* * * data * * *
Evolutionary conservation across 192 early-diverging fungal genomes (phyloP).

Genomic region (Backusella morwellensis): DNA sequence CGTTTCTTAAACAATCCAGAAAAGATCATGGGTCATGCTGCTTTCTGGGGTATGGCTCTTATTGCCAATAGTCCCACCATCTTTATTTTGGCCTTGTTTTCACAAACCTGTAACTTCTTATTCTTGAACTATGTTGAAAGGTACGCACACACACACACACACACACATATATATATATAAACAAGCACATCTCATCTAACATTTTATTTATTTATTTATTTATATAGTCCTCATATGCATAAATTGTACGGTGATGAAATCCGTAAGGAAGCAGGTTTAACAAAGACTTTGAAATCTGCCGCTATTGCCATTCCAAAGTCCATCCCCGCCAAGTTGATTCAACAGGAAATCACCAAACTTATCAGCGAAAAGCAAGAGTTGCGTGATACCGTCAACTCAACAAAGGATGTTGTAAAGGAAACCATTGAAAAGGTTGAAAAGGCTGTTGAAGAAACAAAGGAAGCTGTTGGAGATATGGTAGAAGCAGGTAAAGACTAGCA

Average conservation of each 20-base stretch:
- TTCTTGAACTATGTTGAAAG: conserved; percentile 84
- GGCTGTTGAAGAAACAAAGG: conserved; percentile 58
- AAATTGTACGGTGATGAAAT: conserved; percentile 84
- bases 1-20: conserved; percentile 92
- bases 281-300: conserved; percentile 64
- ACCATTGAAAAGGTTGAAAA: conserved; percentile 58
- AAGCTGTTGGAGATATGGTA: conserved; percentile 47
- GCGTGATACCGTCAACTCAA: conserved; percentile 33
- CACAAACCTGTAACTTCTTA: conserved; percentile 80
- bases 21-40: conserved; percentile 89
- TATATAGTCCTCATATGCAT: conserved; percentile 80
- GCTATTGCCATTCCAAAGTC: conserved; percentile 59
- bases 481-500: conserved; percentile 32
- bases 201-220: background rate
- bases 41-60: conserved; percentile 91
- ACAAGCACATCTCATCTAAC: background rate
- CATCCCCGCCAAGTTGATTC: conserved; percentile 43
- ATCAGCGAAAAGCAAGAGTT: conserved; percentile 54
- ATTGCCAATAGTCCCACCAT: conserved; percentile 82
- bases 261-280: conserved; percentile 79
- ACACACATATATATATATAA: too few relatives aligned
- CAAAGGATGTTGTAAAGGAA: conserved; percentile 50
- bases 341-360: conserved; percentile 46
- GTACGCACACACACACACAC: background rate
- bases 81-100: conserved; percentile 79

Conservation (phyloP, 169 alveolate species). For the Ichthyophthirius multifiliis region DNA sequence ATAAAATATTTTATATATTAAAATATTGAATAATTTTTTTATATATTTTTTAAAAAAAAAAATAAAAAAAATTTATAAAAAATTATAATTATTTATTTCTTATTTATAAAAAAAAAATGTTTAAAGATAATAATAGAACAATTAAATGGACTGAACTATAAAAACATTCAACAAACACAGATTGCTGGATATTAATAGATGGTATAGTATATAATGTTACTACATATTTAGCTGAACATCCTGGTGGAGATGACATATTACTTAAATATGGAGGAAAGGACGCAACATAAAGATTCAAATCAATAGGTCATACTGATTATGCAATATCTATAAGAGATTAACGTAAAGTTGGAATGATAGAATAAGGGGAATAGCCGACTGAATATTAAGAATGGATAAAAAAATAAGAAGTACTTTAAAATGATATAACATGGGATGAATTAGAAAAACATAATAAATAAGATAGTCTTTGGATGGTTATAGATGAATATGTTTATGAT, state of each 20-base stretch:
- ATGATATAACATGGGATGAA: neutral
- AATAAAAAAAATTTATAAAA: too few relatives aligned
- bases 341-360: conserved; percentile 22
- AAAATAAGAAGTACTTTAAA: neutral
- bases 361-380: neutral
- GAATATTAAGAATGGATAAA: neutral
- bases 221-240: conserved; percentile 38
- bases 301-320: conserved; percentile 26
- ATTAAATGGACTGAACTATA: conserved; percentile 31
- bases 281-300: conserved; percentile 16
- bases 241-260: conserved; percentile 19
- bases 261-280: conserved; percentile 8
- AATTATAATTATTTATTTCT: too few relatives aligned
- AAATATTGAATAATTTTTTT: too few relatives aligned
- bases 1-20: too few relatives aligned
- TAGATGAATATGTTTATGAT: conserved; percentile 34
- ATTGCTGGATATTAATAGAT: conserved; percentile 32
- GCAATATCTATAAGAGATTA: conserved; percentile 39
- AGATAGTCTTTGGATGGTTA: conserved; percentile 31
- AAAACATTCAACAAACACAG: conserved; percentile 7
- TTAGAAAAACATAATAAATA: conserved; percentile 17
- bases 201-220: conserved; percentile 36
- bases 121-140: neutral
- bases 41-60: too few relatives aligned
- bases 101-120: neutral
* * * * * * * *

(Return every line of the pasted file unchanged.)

Evolutionary conservation across 192 early-diverging fungal genomes (phyloP).

Genomic region (Backusella morwellensis): DNA sequence CGTTTCTTAAACAATCCAGAAAAGATCATGGGTCATGCTGCTTTCTGGGGTATGGCTCTTATTGCCAATAGTCCCACCATCTTTATTTTGGCCTTGTTTTCACAAACCTGTAACTTCTTATTCTTGAACTATGTTGAAAGGTACGCACACACACACACACACACACATATATATATATAAACAAGCACATCTCATCTAACATTTTATTTATTTATTTATTTATATAGTCCTCATATGCATAAATTGTACGGTGATGAAATCCGTAAGGAAGCAGGTTTAACAAAGACTTTGAAATCTGCCGCTATTGCCATTCCAAAGTCCATCCCCGCCAAGTTGATTCAACAGGAAATCACCAAACTTATCAGCGAAAAGCAAGAGTTGCGTGATACCGTCAACTCAACAAAGGATGTTGTAAAGGAAACCATTGAAAAGGTTGAAAAGGCTGTTGAAGAAACAAAGGAAGCTGTTGGAGATATGGTAGAAGCAGGTAAAGACTAGCA

Average conservation of each 20-base stretch:
- TTCTTGAACTATGTTGAAAG: conserved; percentile 84
- GGCTGTTGAAGAAACAAAGG: conserved; percentile 58
- AAATTGTACGGTGATGAAAT: conserved; percentile 84
- bases 1-20: conserved; percentile 92
- bases 281-300: conserved; percentile 64
- ACCATTGAAAAGGTTGAAAA: conserved; percentile 58
- AAGCTGTTGGAGATATGGTA: conserved; percentile 47
- GCGTGATACCGTCAACTCAA: conserved; percentile 33
- CACAAACCTGTAACTTCTTA: conserved; percentile 80
- bases 21-40: conserved; percentile 89
- TATATAGTCCTCATATGCAT: conserved; percentile 80
- GCTATTGCCATTCCAAAGTC: conserved; percentile 59
- bases 481-500: conserved; percentile 32
- bases 201-220: background rate
- bases 41-60: conserved; percentile 91
- ACAAGCACATCTCATCTAAC: background rate
- CATCCCCGCCAAGTTGATTC: conserved; percentile 43
- ATCAGCGAAAAGCAAGAGTT: conserved; percentile 54
- ATTGCCAATAGTCCCACCAT: conserved; percentile 82
- bases 261-280: conserved; percentile 79
- ACACACATATATATATATAA: too few relatives aligned
- CAAAGGATGTTGTAAAGGAA: conserved; percentile 50
- bases 341-360: conserved; percentile 46
- GTACGCACACACACACACAC: background rate
- bases 81-100: conserved; percentile 79

Conservation (phyloP, 169 alveolate species). For the Ichthyophthirius multifiliis region DNA sequence ATAAAATATTTTATATATTAAAATATTGAATAATTTTTTTATATATTTTTTAAAAAAAAAAATAAAAAAAATTTATAAAAAATTATAATTATTTATTTCTTATTTATAAAAAAAAAATGTTTAAAGATAATAATAGAACAATTAAATGGACTGAACTATAAAAACATTCAACAAACACAGATTGCTGGATATTAATAGATGGTATAGTATATAATGTTACTACATATTTAGCTGAACATCCTGGTGGAGATGACATATTACTTAAATATGGAGGAAAGGACGCAACATAAAGATTCAAATCAATAGGTCATACTGATTATGCAATATCTATAAGAGATTAACGTAAAGTTGGAATGATAGAATAAGGGGAATAGCCGACTGAATATTAAGAATGGATAAAAAAATAAGAAGTACTTTAAAATGATATAACATGGGATGAATTAGAAAAACATAATAAATAAGATAGTCTTTGGATGGTTATAGATGAATATGTTTATGAT, state of each 20-base stretch:
- ATGATATAACATGGGATGAA: neutral
- AATAAAAAAAATTTATAAAA: too few relatives aligned
- bases 341-360: conserved; percentile 22
- AAAATAAGAAGTACTTTAAA: neutral
- bases 361-380: neutral
- GAATATTAAGAATGGATAAA: neutral
- bases 221-240: conserved; percentile 38
- bases 301-320: conserved; percentile 26
- ATTAAATGGACTGAACTATA: conserved; percentile 31
- bases 281-300: conserved; percentile 16
- bases 241-260: conserved; percentile 19
- bases 261-280: conserved; percentile 8
- AATTATAATTATTTATTTCT: too few relatives aligned
- AAATATTGAATAATTTTTTT: too few relatives aligned
- bases 1-20: too few relatives aligned
- TAGATGAATATGTTTATGAT: conserved; percentile 34
- ATTGCTGGATATTAATAGAT: conserved; percentile 32
- GCAATATCTATAAGAGATTA: conserved; percentile 39
- AGATAGTCTTTGGATGGTTA: conserved; percentile 31
- AAAACATTCAACAAACACAG: conserved; percentile 7
- TTAGAAAAACATAATAAATA: conserved; percentile 17
- bases 201-220: conserved; percentile 36
- bases 121-140: neutral
- bases 41-60: too few relatives aligned
- bases 101-120: neutral